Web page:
This value is the REST endpoint URL of the service. This URL value will be used in the next step to create the container.
-The value of the X-Auth-Token header.
This value is the authentication token, which will be used in the next step to create the container. Note that the authentication token expires after 30 minutes, after the token expires you should request a fresh token.
Creating A Container
Run the following cURL command to create a new container:
curl -v -s -X PUT -H “X-Auth-Token: <Authentication Token ID>” https://storage.oraclecloud.com/v1/Storage-myIdentityDomain/myFirstContainer
– Replace the value of the X-Auth-Token header with the authentication token that you obtained earlier.
– Change https://storage.oraclecloud.com/v1/Storage-myIdentityDomain to the X-Storage-Url header value that you noted while getting an authentication token.
– And change myFirstContainer to the name of the container that you want to create.
Verifying that A Container is created
Run the following cURL command:
curl -v -s -X GET -H “X-Auth-Token: <Authentication Token ID>” https://storage.oraclecloud.com/v1/Storage-myIdentityDomain/myFirstContainer
If the request is completed successfully, it returns the HTTP/1.1 204 No Content response. This response indicates that there are no objects yet in new container.
In this exercise, as we are not creating a new container. We will use an existing container to upload the file. So we don’t need to verify the container creation .
Uploading an Object
Once Oracle GolgenGate completes writing the records to a file at /u01/ogg-bd/flumeOut directory, the cURL program reads the file present at /u01/ogg-bd/flumeOut directory. Then it uploads the file to create an object in the container myFirstContainer. Any user with the Service Administrator role or a role that is specified in the X-Container-Write ACL of the container can create an object.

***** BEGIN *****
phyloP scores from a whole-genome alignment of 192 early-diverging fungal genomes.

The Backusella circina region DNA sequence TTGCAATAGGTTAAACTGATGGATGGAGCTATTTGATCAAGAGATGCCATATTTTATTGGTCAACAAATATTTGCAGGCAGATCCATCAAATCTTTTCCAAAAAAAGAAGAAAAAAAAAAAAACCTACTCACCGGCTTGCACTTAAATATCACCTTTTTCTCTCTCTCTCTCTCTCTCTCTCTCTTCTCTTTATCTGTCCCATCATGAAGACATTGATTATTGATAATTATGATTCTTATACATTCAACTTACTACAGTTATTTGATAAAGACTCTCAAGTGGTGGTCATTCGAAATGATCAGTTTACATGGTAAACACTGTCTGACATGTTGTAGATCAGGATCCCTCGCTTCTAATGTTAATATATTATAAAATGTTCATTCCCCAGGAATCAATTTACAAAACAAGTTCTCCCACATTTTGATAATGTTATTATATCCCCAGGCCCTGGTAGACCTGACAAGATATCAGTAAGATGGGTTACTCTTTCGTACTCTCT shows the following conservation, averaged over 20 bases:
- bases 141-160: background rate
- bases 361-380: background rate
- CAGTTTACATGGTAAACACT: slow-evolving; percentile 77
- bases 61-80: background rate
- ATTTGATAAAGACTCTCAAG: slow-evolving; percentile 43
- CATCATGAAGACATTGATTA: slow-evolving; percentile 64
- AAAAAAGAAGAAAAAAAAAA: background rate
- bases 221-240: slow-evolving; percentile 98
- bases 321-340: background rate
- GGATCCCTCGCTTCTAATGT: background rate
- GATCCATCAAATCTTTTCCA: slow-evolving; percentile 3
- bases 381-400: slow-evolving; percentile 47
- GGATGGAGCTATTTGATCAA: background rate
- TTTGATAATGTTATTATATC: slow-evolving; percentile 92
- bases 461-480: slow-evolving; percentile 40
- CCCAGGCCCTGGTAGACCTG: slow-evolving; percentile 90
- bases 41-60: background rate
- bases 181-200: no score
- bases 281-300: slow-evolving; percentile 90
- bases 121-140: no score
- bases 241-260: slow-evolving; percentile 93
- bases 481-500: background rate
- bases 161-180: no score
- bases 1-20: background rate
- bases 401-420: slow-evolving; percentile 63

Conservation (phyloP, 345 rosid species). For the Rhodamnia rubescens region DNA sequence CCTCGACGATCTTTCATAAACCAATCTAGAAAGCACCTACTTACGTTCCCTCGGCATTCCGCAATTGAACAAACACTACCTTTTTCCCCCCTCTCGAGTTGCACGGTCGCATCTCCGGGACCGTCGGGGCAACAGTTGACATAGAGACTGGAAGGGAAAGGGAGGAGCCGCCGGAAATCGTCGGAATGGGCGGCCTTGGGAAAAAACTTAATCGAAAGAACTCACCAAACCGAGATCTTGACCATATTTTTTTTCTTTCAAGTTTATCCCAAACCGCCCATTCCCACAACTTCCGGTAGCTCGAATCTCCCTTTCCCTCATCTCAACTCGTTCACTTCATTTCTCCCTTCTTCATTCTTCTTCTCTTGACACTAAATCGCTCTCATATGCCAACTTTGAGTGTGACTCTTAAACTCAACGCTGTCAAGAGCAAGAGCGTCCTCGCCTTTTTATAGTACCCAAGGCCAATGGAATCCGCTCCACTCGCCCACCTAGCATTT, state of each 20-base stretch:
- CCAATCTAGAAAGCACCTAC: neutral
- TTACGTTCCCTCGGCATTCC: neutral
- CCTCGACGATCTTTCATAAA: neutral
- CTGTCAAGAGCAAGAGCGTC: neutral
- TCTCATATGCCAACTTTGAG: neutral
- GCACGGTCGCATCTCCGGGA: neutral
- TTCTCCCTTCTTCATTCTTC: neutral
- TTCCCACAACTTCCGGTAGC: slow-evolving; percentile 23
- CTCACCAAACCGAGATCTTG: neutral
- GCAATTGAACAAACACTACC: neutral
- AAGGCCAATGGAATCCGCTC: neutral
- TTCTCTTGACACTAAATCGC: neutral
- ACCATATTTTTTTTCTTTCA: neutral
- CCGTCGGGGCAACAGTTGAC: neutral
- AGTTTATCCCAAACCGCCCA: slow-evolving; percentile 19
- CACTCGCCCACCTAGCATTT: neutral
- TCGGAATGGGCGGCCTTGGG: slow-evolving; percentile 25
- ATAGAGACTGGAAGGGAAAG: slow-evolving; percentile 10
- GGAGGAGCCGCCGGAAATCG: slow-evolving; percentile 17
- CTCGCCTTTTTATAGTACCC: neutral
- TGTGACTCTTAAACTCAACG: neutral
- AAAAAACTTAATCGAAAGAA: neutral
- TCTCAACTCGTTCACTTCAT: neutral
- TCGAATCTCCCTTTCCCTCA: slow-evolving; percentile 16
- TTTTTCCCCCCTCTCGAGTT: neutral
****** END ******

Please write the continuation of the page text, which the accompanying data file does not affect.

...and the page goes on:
We ran the following cURL command:
curl -v -X PUT -H “X-Auth-Token: <Authentication Token ID>”-T myfile https://<MyIdentityDomain>.storage.oraclecloud.com/v1/Storage-myIdentityDomain/myFirstContainer/myObject
When running this command we…
– Replaced the value of the X-Auth-Token header with the authentication token that we obtained earlier.
– Changed https://<MyIdentiryDomain>.storage.oraclecloud.com/v1/Storage-myIdentityDomain to the X-Storage-Url header value that we noted while getting an authentication token.
– Changed myFirstContainer to the name of the container that we want to create.
– Changed myfile to the full path and name of the file that we want to upload
– Changed myObject to the name of the object that we want to create in the container
If the request is completed successfully, it returns the HTTP/1.1 201 Created response, as shown in the following output. We verified the full transfer by comparing “Content-Length” value.
We also verified the proper transfer of the file to Oracle Storage Cloud Service using Big Data Preparation Cloud Service.
In this article we demonstrated the functionality of REST API which uploads the data from the On Premise Big Data Lite VM to Oracle Storage Cloud Service. After combining both articles we demonstrated the functionality of moving data on near real-time from the On-premise Oracle database to Oracle Storage Cloud Service using Oracle Golden Gate and REST API.